“Audiobooks can really help kids get into books where they don’t have the experience as readers. The audiobook makes the encounter less intimidating. It engages the listener with the language, and I think it’s a short jump to then engage with language visually.”
Talking with John Green
John Green, winner of the 2006 Michael L. Printz Award for his debut novel, LOOKING FOR ALASKA, chats about recording a limited, private edition of his newest book, THE FAULT IN OUR STARS, and about audiobooks and teen reading.
Green is a prodigious audiobook listener--in fact, he confesses that he’s sometimes walked into people on the street because he was so engaged in an audiobook.
It’s no surprise, then, that Green sees listening to audiobooks as a legitimate way to read, detailing some advantages as well as some drawbacks. “When you listen to an audiobook, you don’t have sovereignty over what you’re reading. You don’t choose how to scan the page. On the other hand, you don’t have the option to skip things. You can’t get a third of the way through a long paragraph and decide to go to the next indent.”
He also believes that sometimes an audio reading experience is better than a print reading experience; he uses WILL GRAYSON, WILL GRAYSON (written with David Levithan) as an example of an audiobook he calls “objectively better” than the print novel. “It’s a ‘performative’ novel--the way we wrote it was to read it out loud to each other. It had its birth in listening and reading out loud, so it’s the perfect audiobook. Of course, there’s also the incredible work of the narrators.”
All of Green’s books have been recorded, and he’s signed many audiobooks for teen fans. “It’s interesting because kids have a relationship with the narrator as well as with me. They talk about voices in a different way; they hear the voices very distinctly and tell me which are good and which didn’t sound right. It’s always fun to have these conversations.”
Green talks about recording THE FAULT IN OUR STARS for the fans who really wanted to hear HIM reading it. “I was amazed they were willing to do two versions because, after all, publishers are in the business of making money, and they won’t make a dime from this. I think audio publishers are forced to embrace innovation because format and delivery keep changing. The medium is getting very fuzzy; there aren’t really hard edges between audio and music and text, and I appreciate when someone is doing cool and interesting things.”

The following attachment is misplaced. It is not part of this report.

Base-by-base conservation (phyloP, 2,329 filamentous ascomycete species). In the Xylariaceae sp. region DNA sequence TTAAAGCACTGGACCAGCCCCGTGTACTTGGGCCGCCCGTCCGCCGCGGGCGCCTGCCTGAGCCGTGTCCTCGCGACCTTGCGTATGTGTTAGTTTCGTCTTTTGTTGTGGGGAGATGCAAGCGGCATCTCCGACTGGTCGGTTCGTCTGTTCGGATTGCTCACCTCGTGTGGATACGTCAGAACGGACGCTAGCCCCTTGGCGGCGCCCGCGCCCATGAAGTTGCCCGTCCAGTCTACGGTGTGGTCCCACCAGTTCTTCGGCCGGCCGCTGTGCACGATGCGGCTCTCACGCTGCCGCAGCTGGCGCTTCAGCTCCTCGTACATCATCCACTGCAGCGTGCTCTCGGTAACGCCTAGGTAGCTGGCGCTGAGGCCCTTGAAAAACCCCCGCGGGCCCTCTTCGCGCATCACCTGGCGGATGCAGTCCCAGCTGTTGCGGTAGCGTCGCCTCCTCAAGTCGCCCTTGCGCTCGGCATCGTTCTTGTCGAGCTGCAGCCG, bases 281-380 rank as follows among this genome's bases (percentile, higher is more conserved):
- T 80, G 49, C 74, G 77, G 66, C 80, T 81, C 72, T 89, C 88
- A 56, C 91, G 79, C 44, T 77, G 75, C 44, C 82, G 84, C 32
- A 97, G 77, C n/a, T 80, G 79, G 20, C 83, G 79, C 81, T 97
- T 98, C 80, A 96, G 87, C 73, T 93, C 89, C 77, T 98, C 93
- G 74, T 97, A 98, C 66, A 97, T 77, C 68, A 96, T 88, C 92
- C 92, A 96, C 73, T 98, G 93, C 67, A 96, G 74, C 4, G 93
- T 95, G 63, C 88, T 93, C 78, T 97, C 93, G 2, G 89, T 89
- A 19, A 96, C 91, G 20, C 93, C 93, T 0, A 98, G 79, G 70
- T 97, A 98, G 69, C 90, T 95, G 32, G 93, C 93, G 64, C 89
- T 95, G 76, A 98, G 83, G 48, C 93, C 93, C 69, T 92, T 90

Green is pleased with the selection of Kate Rudd as narrator for the other version of THE FAULT IN OUR STARS. “Her Midwestern accent is just right, and her perfect phrasing captures that weird sense of insecurity that comes with being sick without playing it up.”
Because Green is so closely connected to his fan base, he committed to personally signing the entire first printing of that book. To make the time pass while doing all that signing, he listened to some classics that he’d never gotten around to reading: THE ADVENTURES OF AUGIE MARCH, by Saul Bellow; THE MILL ON THE FLOSS, by George Eliot; and DAVID COPPERFIELD, by Charles Dickens. He also listened to E. Lockhart’s THE BOYFRIEND LIST. He enjoys listening to YA novels, but he’s also a fan of mysteries and listens to Janet Evanovich, Michael Connelly, and Sara Paretsky.
About teen reading in general and summer reading in particular, Green has some definite thoughts: “It’s important to get kids to read. The culture of the book has changed. It was way cooler to read hot new literary fiction when I was in high school. Teenagers need to be called to read well and thoughtfully because books are in the business of doing things that movies and television can’t do. The great excitement of reading as a teen for me was the intellectual excitement of grappling with big ideas and with ambiguity. I wasn’t good at it, but that’s part of the pleasure of being a teenager.
“Audiobooks can really help kids get into books where they don’t have the experience as readers. THE MILL ON THE FLOSS is a good example, even for an adult reader. The audiobook makes the encounter less intimidating. It engages the listener with the language, and I think it’s a short jump to then engage with language visually.”--Sharon Grover